Structured and Unstructured Data: 7 Key Differences


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Data comes in many forms, from different sources, and can be used in many ways to solve problems. In the realm of data science, data can be categorized into two different categories: Structured data and unstructured data. To understand the difference between structured and unstructured data, you must first understand what each term means.

Structured data and unstructured data are two of the most fundamental forms of data within databases. Structured data is information that can be easily searched, indexed, and analyzed, while unstructured data lacks organization and fails to create patterns or relationships between different pieces of information.

In this article, let’s explore seven key differences between structured and unstructured data, including how they are defined and their respective uses in today’s world.

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What is structured data?

Structured data is information that has been prepared in a specific, standardized, to the point format and It is easily accessible in relational databases. Structured data makes for almost 20% of all data available on the planet. It Is managed by SQL (Structured Query Language) and can be stored in a table with rows and columns in a SQL database. It is a defined type of data. 

Structured data requires less processing by human beings to make it useful and it is easy to analyze by both humans and algorithms as it is often quantitative. Data warehouses are frequently used to store structured data. Furthermore, structured data often does not need huge storage space. 

Examples of structured data can be machine-generated structured data found in the form of sensors, weblogs, etc. Human-generated structure data is mostly the information of the customer such as Name, address, or even spreadsheets.

Advantages of Structured Data 

One of its biggest advantages is that structured data is easily found and organized. It becomes easier to analyze trends or patterns in the business with a well-organized, clean data set in place.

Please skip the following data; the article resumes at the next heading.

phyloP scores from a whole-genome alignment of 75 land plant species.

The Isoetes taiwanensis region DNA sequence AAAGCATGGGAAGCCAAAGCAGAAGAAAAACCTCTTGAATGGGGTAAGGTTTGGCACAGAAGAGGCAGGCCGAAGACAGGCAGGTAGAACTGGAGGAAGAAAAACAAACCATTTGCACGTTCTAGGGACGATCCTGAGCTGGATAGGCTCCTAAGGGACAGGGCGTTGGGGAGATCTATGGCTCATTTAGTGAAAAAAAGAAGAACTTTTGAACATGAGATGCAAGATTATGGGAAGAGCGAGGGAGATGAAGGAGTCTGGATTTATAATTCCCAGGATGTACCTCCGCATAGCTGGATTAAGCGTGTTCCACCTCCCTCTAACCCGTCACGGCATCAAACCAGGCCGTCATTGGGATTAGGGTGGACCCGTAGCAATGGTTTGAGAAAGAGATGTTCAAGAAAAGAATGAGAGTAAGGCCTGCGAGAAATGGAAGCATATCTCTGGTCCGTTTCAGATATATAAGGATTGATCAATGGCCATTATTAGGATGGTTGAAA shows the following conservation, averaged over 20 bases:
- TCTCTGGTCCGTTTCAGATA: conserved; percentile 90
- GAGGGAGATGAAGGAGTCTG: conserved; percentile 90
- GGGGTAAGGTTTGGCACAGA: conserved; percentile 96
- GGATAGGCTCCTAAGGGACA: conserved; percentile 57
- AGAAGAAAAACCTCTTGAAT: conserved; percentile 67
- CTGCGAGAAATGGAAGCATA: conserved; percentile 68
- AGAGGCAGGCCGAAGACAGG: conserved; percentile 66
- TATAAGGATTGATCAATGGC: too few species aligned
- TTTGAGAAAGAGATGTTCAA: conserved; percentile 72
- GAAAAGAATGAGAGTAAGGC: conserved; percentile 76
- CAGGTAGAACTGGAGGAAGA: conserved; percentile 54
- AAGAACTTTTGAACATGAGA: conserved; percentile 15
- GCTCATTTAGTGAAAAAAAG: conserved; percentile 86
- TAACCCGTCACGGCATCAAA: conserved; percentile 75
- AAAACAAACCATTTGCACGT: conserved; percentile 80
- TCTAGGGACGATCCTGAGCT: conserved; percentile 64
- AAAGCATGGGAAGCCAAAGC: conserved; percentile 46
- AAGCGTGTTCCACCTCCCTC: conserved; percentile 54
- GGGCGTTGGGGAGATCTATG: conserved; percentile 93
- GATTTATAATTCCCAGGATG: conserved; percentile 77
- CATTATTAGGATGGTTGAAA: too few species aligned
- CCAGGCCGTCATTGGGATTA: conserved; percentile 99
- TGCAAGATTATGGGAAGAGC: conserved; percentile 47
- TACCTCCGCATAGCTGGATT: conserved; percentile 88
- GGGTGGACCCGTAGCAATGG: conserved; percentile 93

• It has fewer errors than unstructured due to having a very clear set of rules defining its content and format 
  • There are no compatibility issues since everything is structured strictly by following standard protocols that make it readable across platforms.
  • Any user can open and manipulate structured data without any professional training or tools.
  • Structured data tends to be accurate, less time-consuming, and easier to comprehend.
  • Structured data provides added security because all sensitive information is encrypted before being stored in databases. 

In addition, you can also make better-informed business decisions because it’s easy to compare different sets of data from various points in time. If a certain strategy isn’t working out well as you expected, you’ll know immediately because there will be measurable data to back up your suspicions. All in all, there are many distinct advantages to using clean, organized data sets.

Limitations of Structured Data

  • Limits flexibility of the data. 
  • If any modifications are necessary, the complete structured data must be updated to meet the new requirements. This is both time-consuming and expensive.

What is Unstructured Data?

Unstructured data refers to data that has no discernible order and is not processed. It does not have a predefined format and can be found in diverse formats. According to a report 80 percent of data is unstructured. It may consist of words, images, audio, or video—anything not pre-defined by a database and stored in an organized manner, and hence this type of data can be collected quickly and easily.